What nation Embiid represents could have a major impact on the Paris Games.

In Tokyo, a French team led by another center, Rudy Gobert, handed the U.S. its first Olympic defeat since 2004. That was in group play. The Americans then beat the French in the gold-medal game 87-82.

That France team had five NBA players to the U.S.’ 12: Nicolas BatumEvan FournierTimothe Luwawu-CabarrotFrank Ntilikina and Gobert.

Anthony Davis, who skipped the Tokyo Olympics, is the lone U.S. center to make an All-NBA team in the last five seasons. In that time, Embiid made four All-NBA second teams and Gobert made three All-NBA third teams.

No Olympic team other than the U.S. has ever had two reigning All-NBA players on its roster.

The Associated Press contributed to this report.

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LA 2028, Delta unveil first-of-its-kind emblems for Olympics, Paralympics

Delta LA 2028
LA 2028
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Emblems for the 2028 Los Angeles Games that include logos of Delta Air Lines is the first integration of its kind in Olympic and Paralympic history.

Organizers released the latest set of emblems for the LA 2028 Olympics and Paralympics on Thursday, each with a Delta symbol occupying the “A” spot in LA 28.

Two years ago, the LA 2028 logo concept was unveiled with an ever-changing “A” that allowed for infinite possibilities. Many athletes already created their own logos, as has NBC.

“You can make your own,” LA28 chairperson Casey Wasserman said in 2020. “There’s not one way to represent Los Angeles, and there is strength in our diverse cultures. We have to represent the creativity and imagination of Los Angeles, the diversity of our community and the big dreams the Olympic and Paralympic Games provide.”

Also in 2020, Delta was announced as LA 2028’s inaugural founding partner. Becoming the first partner to have an integrated LA 2028 emblem was “extremely important for us,” said Emmakate Young, Delta’s managing director, brand marketing and sponsorships.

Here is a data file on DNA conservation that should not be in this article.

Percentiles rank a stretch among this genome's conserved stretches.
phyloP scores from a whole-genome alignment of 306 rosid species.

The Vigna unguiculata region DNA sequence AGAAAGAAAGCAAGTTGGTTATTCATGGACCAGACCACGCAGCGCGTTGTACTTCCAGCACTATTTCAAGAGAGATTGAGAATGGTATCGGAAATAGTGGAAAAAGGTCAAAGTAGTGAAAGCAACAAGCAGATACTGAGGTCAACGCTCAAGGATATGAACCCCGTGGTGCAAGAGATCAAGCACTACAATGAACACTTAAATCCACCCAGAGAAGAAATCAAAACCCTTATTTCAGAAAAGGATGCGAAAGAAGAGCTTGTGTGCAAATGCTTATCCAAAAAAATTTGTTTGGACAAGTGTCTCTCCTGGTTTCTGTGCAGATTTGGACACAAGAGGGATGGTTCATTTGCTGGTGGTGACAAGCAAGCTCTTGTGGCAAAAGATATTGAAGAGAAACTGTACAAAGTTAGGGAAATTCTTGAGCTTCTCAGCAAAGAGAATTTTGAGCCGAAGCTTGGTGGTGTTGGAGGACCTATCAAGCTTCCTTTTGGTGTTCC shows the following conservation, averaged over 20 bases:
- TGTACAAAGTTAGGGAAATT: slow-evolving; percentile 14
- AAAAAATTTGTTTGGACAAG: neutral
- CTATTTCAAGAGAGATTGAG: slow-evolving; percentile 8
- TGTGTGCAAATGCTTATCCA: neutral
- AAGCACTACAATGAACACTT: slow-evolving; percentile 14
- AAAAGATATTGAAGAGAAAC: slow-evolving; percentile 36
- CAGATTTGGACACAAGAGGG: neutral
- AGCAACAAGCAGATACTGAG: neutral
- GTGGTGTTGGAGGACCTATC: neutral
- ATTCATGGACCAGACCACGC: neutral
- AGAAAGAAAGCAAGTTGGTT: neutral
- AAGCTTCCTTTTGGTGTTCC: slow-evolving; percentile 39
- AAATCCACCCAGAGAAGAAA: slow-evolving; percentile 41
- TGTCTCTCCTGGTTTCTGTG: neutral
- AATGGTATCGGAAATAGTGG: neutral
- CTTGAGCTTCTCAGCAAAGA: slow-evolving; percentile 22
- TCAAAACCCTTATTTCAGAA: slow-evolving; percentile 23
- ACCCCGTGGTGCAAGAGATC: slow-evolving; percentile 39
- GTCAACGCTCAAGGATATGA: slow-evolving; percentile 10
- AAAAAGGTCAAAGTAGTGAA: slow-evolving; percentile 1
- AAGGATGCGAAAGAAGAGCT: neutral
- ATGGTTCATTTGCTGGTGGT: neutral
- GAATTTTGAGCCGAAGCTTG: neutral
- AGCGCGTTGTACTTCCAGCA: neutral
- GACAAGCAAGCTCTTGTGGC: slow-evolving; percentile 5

“It is a symbol of our partnership with LA, our commitment to the people there, as well as those who come through LA, and a commitment to the Olympics,” she said.

The ever-changing emblem succeeds an angelic bid logo unveiled in February 2016 when the city was going for the 2024 Games, along with the slogan, “Follow the Sun.” In July 2017, the IOC made a historic double awarding of the Olympics and Paralympics — to Paris for 2024 and Los Angeles for 2028.

The U.S. will host its first Olympics and Paralympics since 2002 (and first Summer Games since 1996), ending its longest drought between hosting the Games since the 28-year gap between 1932 and 1960.

Delta began an eight-year Olympic partnership in 2021, becoming the official airline of Team USA and the 2028 Los Angeles Games.

Athletes flew to this year’s Winter Games in Beijing on chartered Delta flights and will do so for every Games through at least 2028.

Previously, Delta sponsored the last two Olympics held in the U.S. — the 1996 Atlanta Games and the 2002 Salt Lake City Winter Games.